According to Mars Wrigley GEM President Blas Maquivar, the GEM cluster was formed to bring together markets that shared specific commonalities into one business unit so as to be ‘in allocating the right investments and resources to these markets’.
“The GEM cluster now comprises about 150 countries within the whole of Asia except China, all of the Middle East, Latin America from Mexico to Brazil, and all of Africa – these are markets where we want to be more intentional in providing the right resources so as to accelerate growth,” Maquivar told FoodNavigator-Asia in an exclusive interview.
“Though there are definitely differences between the markets inside this cluster from India to Vietnam to Mexico, they all share some commonalities: First is a rapidly growing young population, then a clear prognosis of GDP growth, and importantly, a low penetration of categories that we compete in such as chocolate.
“For example, in Vietnam the average consumer buys an average of four chocolate bars or packs a year, similar in places like Taiwan, South Korea and Mexico – but the average consumer in markets like the United Kingdom average 30 bars or packs a year. So the penetration of chocolate across our emerging markets is far lower than elsewhere, from five to 15 times lower or more depending on country.”
The Mars Wrigley GEM cluster aims to increase the penetration of all these categories in these markets, basically employing strategies from the angles of price, format innovation, retail channels, flavours and more to get consumers in these emerging markets to eat more chocolate every year’.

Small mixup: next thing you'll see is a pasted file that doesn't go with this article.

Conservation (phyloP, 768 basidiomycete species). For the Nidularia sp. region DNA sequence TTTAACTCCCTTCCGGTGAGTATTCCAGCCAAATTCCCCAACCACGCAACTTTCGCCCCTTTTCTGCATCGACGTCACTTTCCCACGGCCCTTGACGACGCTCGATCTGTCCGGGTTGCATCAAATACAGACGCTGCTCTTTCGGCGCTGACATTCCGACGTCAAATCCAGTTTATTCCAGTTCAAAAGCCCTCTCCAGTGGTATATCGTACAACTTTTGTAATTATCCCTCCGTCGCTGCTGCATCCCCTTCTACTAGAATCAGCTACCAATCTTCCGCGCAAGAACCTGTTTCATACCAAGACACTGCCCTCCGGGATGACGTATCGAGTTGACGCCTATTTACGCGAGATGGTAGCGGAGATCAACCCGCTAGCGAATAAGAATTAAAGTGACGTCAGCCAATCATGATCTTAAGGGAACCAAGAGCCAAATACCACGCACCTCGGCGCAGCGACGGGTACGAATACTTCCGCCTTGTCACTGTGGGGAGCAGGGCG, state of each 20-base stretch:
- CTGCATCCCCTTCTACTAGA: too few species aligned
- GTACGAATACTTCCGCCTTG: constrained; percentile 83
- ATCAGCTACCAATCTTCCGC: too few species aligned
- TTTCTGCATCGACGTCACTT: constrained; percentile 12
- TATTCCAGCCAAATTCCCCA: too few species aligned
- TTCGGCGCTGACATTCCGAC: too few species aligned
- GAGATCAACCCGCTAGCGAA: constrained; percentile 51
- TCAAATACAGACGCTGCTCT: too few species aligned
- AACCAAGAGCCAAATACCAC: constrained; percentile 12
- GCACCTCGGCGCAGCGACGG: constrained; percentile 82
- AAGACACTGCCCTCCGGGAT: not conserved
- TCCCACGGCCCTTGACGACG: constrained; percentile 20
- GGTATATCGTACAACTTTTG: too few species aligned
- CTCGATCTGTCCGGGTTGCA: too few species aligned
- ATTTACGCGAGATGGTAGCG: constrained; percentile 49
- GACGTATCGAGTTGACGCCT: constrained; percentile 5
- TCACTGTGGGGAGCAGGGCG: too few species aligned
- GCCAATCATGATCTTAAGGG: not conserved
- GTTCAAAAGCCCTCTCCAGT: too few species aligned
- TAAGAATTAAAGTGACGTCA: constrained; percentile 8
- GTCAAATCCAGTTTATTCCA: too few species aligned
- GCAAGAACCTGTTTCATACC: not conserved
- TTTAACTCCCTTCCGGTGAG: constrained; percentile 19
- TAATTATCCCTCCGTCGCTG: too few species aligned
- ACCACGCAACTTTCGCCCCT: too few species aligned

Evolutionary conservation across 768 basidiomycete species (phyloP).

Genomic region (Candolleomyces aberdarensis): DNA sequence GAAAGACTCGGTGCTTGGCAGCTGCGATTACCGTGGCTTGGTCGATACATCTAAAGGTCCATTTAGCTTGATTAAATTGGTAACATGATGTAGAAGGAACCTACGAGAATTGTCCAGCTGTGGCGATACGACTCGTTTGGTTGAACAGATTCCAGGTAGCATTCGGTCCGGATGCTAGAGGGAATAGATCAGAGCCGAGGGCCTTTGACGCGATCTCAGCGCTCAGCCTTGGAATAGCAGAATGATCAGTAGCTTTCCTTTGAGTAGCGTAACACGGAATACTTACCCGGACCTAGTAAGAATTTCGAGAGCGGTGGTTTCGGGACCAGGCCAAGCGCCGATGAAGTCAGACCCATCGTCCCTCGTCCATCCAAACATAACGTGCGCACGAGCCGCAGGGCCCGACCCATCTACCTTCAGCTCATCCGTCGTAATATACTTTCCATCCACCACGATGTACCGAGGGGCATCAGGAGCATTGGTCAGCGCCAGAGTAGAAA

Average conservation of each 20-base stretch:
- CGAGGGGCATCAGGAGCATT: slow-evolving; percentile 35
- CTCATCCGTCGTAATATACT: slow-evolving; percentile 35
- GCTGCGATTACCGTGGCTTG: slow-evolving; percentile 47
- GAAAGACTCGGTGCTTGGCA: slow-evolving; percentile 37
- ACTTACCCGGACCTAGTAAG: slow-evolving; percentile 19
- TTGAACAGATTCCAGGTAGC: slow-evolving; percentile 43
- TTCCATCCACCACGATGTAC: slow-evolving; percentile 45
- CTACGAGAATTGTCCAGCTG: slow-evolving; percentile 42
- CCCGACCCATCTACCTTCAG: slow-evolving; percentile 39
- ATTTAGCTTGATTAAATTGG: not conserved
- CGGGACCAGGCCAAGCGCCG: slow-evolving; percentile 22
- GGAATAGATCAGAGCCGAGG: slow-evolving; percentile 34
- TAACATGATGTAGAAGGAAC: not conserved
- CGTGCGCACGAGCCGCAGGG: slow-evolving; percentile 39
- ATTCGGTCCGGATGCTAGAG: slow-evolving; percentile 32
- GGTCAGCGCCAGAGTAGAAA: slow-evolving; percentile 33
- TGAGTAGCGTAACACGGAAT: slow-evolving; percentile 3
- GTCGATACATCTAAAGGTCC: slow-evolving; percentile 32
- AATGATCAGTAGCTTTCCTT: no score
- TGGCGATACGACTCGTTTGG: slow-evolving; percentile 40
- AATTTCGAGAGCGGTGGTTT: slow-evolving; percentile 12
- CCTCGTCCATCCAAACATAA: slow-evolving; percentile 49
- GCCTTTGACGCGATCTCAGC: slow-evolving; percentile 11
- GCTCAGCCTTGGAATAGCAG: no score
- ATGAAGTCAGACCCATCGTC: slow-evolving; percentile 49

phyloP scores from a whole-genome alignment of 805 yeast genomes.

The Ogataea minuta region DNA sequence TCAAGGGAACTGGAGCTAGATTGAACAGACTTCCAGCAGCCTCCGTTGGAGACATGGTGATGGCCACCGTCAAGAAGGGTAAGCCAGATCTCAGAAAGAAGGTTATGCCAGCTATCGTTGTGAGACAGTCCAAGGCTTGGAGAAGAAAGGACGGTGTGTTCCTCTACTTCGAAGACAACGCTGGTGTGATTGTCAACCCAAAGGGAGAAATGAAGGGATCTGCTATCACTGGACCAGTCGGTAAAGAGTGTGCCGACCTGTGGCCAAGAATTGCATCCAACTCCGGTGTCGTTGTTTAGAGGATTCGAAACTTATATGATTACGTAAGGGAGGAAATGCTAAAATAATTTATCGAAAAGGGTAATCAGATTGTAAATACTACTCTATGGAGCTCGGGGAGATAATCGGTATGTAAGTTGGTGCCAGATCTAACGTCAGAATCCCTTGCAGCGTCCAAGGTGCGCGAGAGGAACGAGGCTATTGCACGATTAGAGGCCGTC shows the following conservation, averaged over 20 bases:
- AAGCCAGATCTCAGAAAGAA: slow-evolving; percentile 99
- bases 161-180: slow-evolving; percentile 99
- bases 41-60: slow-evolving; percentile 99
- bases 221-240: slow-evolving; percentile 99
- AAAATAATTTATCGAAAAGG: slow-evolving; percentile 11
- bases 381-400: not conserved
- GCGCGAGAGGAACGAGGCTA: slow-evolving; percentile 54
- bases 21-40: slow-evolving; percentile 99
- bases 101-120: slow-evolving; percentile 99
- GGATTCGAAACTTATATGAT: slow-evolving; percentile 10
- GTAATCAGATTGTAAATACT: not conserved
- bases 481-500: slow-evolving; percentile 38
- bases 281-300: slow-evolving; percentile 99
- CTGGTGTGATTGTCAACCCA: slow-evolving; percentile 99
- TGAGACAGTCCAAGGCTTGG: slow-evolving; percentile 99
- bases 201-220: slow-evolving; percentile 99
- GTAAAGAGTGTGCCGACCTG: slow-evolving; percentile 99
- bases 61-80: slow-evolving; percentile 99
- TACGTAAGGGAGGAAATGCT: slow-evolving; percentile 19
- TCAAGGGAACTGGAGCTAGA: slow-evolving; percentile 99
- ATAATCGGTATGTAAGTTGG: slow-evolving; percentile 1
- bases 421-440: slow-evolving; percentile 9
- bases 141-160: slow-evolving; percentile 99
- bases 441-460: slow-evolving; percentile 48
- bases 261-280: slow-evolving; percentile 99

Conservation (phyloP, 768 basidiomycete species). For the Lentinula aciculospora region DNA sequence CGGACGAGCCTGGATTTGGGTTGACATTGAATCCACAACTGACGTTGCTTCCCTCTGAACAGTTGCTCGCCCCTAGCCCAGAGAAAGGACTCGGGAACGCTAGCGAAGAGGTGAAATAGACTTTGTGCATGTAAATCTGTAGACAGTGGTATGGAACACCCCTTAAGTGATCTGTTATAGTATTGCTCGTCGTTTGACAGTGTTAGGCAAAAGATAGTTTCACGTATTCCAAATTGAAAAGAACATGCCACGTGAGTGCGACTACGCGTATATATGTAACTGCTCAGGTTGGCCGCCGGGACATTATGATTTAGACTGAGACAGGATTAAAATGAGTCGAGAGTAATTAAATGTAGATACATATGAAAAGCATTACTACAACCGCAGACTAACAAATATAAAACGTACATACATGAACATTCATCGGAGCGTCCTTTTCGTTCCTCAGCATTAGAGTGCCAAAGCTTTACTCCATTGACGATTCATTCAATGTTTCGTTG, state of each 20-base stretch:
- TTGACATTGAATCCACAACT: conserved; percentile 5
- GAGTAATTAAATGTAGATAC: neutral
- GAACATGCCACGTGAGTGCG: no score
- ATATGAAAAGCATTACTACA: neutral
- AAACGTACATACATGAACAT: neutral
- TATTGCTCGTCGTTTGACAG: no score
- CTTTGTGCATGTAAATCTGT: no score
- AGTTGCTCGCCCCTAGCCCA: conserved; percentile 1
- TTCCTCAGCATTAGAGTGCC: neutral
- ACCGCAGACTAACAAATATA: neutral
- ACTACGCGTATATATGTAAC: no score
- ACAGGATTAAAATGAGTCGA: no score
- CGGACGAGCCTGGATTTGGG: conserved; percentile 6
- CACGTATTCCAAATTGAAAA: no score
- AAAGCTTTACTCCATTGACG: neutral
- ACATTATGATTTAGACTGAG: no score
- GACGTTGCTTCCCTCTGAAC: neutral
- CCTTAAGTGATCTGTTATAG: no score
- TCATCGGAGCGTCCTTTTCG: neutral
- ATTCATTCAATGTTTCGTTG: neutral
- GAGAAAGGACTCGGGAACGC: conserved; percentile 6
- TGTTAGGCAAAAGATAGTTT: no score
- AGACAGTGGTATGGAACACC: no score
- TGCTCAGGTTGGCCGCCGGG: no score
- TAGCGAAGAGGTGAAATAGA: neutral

“The aim is also to increase the relevance of chocolate to consumers in Asia or elsewhere – and we intend to do this via our Present Forward, Future Back strategy which we believe will cover all the bases,” said Maquivar.
“Present Forward refers to paying close attention to current retail channels – and in these emerging markets, one of the most prominent retail channels is the mom-and-pop stores spread in every corner of every city – we know we need to reach these stores and convince them to sell our products if we want to have good reach with local consumers.
“As such, we are aware that this is a challenge and there is really a lot of work to be done here to get our brands displayed in all of these small shops, whether it be Snickers or Orbit or Galaxy and so on, but we know how important the distribution here is in emerging markets so this is a core part of the strategy.”
As for Future Back, this is referring to the rising use of e-commerce within these emerging markets, a retail trend that Mars Wrigley does not intend to miss out on.
“E-commerce is a relatively new consumer retail trend now, but we can definitely see that it will be a very big one 10 to 15 years down the road across all the emerging markets,” said Maquivar.
“This has of course been accelerated by the arrival of COVID-19, with more and more people spending more time at home watching movies and socialising – occasions that did not exist previously are growing rapidly now, and we need to capture these markets.